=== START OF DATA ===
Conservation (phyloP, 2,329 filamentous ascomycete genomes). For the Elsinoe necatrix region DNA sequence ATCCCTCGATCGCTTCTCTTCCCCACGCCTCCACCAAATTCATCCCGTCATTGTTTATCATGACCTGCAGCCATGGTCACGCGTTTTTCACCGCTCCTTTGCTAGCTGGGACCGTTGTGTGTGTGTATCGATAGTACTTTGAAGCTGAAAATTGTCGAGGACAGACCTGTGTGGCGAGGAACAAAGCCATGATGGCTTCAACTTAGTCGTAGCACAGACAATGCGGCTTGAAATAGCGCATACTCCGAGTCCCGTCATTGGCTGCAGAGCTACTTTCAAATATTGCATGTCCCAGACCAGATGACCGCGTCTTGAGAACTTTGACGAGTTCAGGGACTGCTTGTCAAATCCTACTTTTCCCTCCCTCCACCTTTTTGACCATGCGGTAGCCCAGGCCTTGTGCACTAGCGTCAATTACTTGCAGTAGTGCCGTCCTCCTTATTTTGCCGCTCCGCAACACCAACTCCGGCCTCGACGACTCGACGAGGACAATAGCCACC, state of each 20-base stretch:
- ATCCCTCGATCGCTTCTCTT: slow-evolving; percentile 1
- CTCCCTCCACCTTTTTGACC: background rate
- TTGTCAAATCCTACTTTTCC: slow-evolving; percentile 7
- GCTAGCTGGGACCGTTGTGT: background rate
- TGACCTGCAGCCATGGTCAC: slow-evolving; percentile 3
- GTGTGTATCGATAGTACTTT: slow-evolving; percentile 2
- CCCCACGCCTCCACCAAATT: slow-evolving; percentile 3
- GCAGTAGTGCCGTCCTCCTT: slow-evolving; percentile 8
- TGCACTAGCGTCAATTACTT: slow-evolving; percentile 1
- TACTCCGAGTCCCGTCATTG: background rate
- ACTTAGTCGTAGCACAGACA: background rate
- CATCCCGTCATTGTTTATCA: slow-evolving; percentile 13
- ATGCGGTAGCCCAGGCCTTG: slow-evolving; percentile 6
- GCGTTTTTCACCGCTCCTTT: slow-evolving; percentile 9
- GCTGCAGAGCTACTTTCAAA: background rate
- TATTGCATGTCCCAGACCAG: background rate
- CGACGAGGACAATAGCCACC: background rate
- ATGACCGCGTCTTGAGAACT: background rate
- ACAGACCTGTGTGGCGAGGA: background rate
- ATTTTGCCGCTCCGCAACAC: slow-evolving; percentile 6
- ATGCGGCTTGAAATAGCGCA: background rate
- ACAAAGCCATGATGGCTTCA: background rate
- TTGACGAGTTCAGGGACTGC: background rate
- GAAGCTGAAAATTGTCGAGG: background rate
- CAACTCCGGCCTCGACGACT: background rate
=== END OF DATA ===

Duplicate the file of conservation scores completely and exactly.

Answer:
Conservation (phyloP, 2,329 filamentous ascomycete genomes). For the Elsinoe necatrix region DNA sequence ATCCCTCGATCGCTTCTCTTCCCCACGCCTCCACCAAATTCATCCCGTCATTGTTTATCATGACCTGCAGCCATGGTCACGCGTTTTTCACCGCTCCTTTGCTAGCTGGGACCGTTGTGTGTGTGTATCGATAGTACTTTGAAGCTGAAAATTGTCGAGGACAGACCTGTGTGGCGAGGAACAAAGCCATGATGGCTTCAACTTAGTCGTAGCACAGACAATGCGGCTTGAAATAGCGCATACTCCGAGTCCCGTCATTGGCTGCAGAGCTACTTTCAAATATTGCATGTCCCAGACCAGATGACCGCGTCTTGAGAACTTTGACGAGTTCAGGGACTGCTTGTCAAATCCTACTTTTCCCTCCCTCCACCTTTTTGACCATGCGGTAGCCCAGGCCTTGTGCACTAGCGTCAATTACTTGCAGTAGTGCCGTCCTCCTTATTTTGCCGCTCCGCAACACCAACTCCGGCCTCGACGACTCGACGAGGACAATAGCCACC, state of each 20-base stretch:
- ATCCCTCGATCGCTTCTCTT: slow-evolving; percentile 1
- CTCCCTCCACCTTTTTGACC: background rate
- TTGTCAAATCCTACTTTTCC: slow-evolving; percentile 7
- GCTAGCTGGGACCGTTGTGT: background rate
- TGACCTGCAGCCATGGTCAC: slow-evolving; percentile 3
- GTGTGTATCGATAGTACTTT: slow-evolving; percentile 2
- CCCCACGCCTCCACCAAATT: slow-evolving; percentile 3
- GCAGTAGTGCCGTCCTCCTT: slow-evolving; percentile 8
- TGCACTAGCGTCAATTACTT: slow-evolving; percentile 1
- TACTCCGAGTCCCGTCATTG: background rate
- ACTTAGTCGTAGCACAGACA: background rate
- CATCCCGTCATTGTTTATCA: slow-evolving; percentile 13
- ATGCGGTAGCCCAGGCCTTG: slow-evolving; percentile 6
- GCGTTTTTCACCGCTCCTTT: slow-evolving; percentile 9
- GCTGCAGAGCTACTTTCAAA: background rate
- TATTGCATGTCCCAGACCAG: background rate
- CGACGAGGACAATAGCCACC: background rate
- ATGACCGCGTCTTGAGAACT: background rate
- ACAGACCTGTGTGGCGAGGA: background rate
- ATTTTGCCGCTCCGCAACAC: slow-evolving; percentile 6
- ATGCGGCTTGAAATAGCGCA: background rate
- ACAAAGCCATGATGGCTTCA: background rate
- TTGACGAGTTCAGGGACTGC: background rate
- GAAGCTGAAAATTGTCGAGG: background rate
- CAACTCCGGCCTCGACGACT: background rate